NEWARK, N.J. - Today, United Airlines employees, union representatives and members of Congress rallied at Newark Liberty International Airport to support U.S. aviation jobs in the face of Emirates Airline’s new daily service between Newark and Athens, Greece – the latest example of massive Gulf subsidies undermining the domestic airline industry. Subsidy-enabled flights supported by the governments of the United Arab Emirates (UAE) and Qatar violate international aviation agreements, distort the market and undermine competition, threatening hundreds of thousands of U.S. aviation workers in the process.
Since 2004, the governments of the UAE and Qatar have provided over $50 billion of unfair subsidies to grow their flag carriers – Emirates Airline, Ethiad Airways and Qatar Airways - forcing U.S. carriers to cancel long-haul international service. Emirates Airline’s new daily flight from Newark to Athens is the latest example of how these massive government subsidies are undermining the U.S domestic airline industry. United offers flights from Newark to Athens only during the summer because the market demand does not support year-round service.
“Each time a U.S. carrier is forced to cut one of these long-haul international routes, American jobs are at risk,” said Rick Hoefling, vice president of United’s Newark hub. “That translates into fewer jobs for pilots, ground crew, flight attendants and all of those who make our domestic aviation sector one of the best around the world. We look to the new administration to enforce our international aviation agreements and stand up for all U.S. aviation workers.”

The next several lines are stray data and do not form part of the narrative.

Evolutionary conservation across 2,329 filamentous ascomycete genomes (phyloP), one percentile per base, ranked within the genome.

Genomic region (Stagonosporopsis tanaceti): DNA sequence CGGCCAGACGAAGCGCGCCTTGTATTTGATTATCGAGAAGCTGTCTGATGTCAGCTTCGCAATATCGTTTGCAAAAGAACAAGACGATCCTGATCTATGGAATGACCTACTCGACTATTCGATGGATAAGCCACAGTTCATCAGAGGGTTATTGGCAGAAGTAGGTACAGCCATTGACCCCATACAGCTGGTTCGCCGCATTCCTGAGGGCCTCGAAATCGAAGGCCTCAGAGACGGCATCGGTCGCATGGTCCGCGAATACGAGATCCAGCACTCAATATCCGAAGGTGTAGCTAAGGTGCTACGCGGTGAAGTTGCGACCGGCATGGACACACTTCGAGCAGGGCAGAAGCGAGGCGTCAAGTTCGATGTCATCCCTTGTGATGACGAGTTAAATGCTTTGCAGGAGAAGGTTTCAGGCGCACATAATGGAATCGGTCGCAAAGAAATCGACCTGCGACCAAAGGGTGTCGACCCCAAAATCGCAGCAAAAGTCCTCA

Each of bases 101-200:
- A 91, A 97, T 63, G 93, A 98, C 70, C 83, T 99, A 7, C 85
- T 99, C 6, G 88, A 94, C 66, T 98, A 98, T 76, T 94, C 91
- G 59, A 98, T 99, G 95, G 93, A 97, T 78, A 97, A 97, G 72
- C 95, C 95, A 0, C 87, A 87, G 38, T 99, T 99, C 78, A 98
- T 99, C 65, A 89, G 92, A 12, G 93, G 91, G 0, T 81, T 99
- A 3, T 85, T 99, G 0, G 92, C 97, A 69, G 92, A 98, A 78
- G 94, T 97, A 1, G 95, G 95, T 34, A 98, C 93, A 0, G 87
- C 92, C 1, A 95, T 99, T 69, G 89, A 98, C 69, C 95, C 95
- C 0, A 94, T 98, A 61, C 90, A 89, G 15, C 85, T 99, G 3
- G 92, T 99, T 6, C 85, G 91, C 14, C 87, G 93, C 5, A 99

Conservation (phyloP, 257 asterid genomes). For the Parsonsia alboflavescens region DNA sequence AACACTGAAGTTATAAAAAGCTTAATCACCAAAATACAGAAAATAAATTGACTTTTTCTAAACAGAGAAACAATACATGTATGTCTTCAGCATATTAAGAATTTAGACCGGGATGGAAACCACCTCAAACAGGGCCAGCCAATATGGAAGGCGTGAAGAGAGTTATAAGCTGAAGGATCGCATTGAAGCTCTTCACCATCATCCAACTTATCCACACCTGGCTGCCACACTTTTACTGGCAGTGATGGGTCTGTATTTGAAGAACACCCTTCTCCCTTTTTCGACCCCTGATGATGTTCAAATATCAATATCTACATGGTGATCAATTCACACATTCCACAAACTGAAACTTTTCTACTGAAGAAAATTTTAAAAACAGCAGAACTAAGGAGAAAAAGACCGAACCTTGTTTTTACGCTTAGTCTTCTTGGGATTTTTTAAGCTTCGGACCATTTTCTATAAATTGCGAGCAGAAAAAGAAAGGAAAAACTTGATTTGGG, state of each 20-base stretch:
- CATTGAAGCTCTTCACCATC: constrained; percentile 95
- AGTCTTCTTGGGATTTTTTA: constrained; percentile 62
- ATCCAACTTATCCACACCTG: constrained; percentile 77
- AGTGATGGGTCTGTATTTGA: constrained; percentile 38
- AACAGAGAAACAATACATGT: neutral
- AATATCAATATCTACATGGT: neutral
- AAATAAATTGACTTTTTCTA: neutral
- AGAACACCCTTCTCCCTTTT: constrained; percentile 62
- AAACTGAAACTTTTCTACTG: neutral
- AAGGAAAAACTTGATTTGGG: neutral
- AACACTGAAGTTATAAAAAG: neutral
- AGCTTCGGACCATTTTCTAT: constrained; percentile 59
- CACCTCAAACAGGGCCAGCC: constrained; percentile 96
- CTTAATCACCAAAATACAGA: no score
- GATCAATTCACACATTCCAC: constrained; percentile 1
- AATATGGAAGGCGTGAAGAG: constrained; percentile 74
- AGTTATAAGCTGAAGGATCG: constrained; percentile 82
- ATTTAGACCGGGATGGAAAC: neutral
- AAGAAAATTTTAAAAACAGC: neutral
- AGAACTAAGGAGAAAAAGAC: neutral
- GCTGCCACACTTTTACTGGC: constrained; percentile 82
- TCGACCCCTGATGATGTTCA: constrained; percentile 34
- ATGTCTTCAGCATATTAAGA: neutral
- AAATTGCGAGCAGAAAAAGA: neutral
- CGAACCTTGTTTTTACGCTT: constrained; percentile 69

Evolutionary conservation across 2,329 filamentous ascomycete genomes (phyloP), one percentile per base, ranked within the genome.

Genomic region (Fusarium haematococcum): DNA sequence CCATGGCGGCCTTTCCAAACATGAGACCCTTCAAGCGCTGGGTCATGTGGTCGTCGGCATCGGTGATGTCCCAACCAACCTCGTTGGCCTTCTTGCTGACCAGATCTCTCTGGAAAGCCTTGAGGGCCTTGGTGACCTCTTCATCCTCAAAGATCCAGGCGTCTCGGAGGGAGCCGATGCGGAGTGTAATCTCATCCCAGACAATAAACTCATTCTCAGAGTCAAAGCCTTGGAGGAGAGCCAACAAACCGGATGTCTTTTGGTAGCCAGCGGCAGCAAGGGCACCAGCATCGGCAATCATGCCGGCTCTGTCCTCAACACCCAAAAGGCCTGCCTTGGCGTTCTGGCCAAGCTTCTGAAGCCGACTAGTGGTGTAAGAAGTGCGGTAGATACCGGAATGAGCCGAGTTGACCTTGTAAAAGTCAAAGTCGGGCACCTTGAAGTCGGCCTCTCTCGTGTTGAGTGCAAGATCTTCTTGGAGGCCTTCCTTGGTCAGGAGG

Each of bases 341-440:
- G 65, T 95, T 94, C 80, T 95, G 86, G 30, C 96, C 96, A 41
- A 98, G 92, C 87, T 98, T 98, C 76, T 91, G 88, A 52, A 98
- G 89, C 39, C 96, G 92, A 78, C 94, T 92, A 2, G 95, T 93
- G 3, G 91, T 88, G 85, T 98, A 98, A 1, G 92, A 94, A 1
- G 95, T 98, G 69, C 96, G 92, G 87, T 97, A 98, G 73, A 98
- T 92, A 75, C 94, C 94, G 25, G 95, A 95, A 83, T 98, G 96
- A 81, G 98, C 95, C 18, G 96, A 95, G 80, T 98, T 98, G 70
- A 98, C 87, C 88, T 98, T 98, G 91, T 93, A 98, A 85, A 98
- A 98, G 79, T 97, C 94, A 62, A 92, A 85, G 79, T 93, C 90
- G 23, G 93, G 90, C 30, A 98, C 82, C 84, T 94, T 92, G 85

At Newark Liberty today, Hoelfing was joined by uniformed United employees; U.S. Representatives Donald Payne Jr. (NJ-10) and Josh Gottheimer (NJ-5); Ken Diaz, president of United’s Master Executive Council of the Association of Flight Attendants; and United Captain Glenn Johnson, Council 5 chairman of the Air Line Pilots Association to stand up for airline employees in the New Jersey/New York area against the subsidy-fueled expansion by the Gulf carriers.
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